Gripping film noir, featuring the best performance I've seen from Bogart. He's gritty, even ugly at times, but he holds an intensity, a power to his performance that's somehow also imbued with melancholy and a sadness in his eyes. That's not all there is to it, though. Gloria Grahame is stunning too; the perfect foil to Bogart's Steele.
i had a very specific idea of what this movie was going to be like. after seeing Johnny Guitar, my idea didn't change so much as my anticipation ratcheted up. this was, maybe inevitably, not at all what i was expecting. it was, in a word ... so procedural! Bogie is fine, Gloria is gorgeous, there are some funny bit characters, some memorable shots, but the bone brittle conceit just didn't hold for me.
Ray delves into identity with a bleakness that makes other noir films look like The Sound of Music. His ambiguity twists the Hitchcockian tradition of "wrong man, wrong time" - the wrongly accused man is driven by the same impulse as the criminal; given the circumstances, he would perform the same deeds. This is Bogart's greatest performance, a character study of genius.
The generally wonderful dialogue-- with its eloquent turns of phrase and memorable lines-- can't support the lackadaisical plot and the mostly non-effective melodrama, at least, until the last minutes of heart-wrenching perfection. This could've been much more exciting, instead, it's a much-too mellow effort from Ray, with a typical hard-ass performance by Bogart, that's serviceable, but quite predictable.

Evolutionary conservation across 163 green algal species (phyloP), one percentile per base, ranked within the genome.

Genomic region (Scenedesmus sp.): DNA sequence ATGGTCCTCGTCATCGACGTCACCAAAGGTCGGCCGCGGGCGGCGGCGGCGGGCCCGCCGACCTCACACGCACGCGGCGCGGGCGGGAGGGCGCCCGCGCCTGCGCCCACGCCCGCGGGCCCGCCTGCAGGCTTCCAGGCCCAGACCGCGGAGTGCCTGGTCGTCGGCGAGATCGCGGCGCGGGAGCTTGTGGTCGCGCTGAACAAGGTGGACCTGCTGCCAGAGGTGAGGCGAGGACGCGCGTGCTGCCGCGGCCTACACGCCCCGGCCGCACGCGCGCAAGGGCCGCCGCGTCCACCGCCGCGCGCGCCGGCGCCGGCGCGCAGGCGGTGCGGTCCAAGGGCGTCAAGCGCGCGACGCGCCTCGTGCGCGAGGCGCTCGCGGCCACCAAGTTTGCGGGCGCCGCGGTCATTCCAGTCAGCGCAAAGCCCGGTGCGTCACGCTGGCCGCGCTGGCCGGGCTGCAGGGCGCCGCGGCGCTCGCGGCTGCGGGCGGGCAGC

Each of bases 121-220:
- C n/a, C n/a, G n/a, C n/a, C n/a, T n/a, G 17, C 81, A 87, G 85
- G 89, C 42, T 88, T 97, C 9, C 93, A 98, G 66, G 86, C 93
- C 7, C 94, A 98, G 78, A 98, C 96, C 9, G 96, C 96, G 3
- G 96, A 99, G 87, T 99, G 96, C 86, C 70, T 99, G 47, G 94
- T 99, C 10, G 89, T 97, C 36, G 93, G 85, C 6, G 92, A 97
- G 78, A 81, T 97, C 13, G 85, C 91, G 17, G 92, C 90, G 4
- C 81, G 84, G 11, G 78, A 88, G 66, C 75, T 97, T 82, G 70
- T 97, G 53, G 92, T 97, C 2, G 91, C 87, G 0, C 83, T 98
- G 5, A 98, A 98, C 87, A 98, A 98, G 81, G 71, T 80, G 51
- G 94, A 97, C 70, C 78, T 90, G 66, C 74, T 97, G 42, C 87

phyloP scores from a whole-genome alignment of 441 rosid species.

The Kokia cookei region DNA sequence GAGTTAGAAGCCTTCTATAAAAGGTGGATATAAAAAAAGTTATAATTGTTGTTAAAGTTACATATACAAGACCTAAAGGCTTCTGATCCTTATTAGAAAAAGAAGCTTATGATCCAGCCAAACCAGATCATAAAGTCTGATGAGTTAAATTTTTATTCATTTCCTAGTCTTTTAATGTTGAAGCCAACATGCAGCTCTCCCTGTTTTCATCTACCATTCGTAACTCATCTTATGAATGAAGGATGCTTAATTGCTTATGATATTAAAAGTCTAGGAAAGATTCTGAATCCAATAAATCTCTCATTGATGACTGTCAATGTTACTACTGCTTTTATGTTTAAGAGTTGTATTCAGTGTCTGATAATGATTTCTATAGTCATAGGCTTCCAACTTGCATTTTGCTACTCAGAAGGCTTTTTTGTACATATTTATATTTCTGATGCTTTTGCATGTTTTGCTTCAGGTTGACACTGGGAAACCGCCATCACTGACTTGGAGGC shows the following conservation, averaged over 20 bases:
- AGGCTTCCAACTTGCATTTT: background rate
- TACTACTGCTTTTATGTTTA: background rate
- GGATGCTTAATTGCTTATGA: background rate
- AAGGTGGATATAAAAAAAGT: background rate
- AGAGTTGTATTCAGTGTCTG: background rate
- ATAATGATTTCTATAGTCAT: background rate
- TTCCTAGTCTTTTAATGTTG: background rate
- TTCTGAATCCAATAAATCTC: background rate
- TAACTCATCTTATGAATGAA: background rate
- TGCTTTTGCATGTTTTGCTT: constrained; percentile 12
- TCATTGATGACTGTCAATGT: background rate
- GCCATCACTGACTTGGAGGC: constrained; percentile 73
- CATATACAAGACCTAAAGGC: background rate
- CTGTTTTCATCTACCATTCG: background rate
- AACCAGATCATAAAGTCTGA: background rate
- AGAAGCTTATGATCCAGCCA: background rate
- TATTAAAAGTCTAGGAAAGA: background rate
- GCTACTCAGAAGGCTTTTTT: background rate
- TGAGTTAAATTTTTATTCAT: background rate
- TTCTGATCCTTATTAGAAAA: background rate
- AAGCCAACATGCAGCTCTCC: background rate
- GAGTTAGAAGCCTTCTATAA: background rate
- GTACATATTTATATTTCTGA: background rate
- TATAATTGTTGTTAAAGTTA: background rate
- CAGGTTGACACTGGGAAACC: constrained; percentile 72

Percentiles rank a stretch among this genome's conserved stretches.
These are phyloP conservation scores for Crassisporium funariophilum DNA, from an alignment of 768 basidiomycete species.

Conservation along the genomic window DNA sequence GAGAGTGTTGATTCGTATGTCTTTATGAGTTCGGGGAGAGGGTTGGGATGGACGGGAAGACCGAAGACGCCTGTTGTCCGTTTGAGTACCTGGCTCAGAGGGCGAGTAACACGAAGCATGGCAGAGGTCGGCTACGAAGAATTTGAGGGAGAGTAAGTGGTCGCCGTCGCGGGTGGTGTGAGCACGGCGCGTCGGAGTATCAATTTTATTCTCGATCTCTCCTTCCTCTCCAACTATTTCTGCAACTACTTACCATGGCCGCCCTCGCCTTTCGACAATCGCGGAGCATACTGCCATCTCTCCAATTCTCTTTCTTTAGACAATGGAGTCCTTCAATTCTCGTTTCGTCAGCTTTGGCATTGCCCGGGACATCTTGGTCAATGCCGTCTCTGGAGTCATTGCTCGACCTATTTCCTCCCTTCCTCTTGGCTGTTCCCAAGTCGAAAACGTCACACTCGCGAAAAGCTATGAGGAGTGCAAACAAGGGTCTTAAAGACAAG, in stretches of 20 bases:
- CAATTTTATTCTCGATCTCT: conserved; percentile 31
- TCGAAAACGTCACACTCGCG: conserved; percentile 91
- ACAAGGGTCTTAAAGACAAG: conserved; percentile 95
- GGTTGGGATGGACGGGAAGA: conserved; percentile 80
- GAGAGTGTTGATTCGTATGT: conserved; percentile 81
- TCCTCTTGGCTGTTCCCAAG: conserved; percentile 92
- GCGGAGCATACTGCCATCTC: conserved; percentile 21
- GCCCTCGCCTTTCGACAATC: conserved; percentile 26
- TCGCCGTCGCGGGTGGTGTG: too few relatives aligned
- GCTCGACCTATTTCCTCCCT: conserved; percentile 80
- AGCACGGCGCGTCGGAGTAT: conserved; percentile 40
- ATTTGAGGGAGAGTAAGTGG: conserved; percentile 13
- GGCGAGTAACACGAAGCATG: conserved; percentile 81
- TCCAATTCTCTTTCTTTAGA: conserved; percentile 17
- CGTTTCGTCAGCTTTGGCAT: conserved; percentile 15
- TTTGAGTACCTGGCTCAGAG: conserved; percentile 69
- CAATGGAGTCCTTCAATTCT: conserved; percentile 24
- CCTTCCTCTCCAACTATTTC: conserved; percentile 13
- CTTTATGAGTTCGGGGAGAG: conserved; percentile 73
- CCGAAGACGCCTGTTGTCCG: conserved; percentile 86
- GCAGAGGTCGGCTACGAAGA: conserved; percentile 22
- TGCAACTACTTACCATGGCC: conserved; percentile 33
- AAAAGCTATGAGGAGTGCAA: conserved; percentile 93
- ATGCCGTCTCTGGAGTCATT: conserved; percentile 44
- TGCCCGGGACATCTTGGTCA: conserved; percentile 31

An even more caustic, if less straightforward, assessment of Hollywood than Sunset Boulevard. A world so insulated that even the apartments face inward where once hopeful artistic aspirants are ground into self-absorbed, self-destructive, self-loathing downandouters. If you like noir, this should be on your shortlist of must sees.
I lived while she loved me, how we cling to self pity when nothing and no one else is to cling to, and how tragic it is that we bring about to ourselves our own misery, and call it art and artistry and tortuous feeling, and how is it that I might write 'I', instead of 'we', for I will take this myth of hopelessness and misery at its word and swallow every frame, and wallow like a pig in my own loneliness, and love it
A wonderful noir thriller that plays with the notion of innocence, guilt and blind love. Just because someone is innocent of one crime, doesn't mean they are innocent of all. Nicholas Ray plays the suspense at a low boil for the majority of the film, letting doubt and fear gradually build up into a frenzy.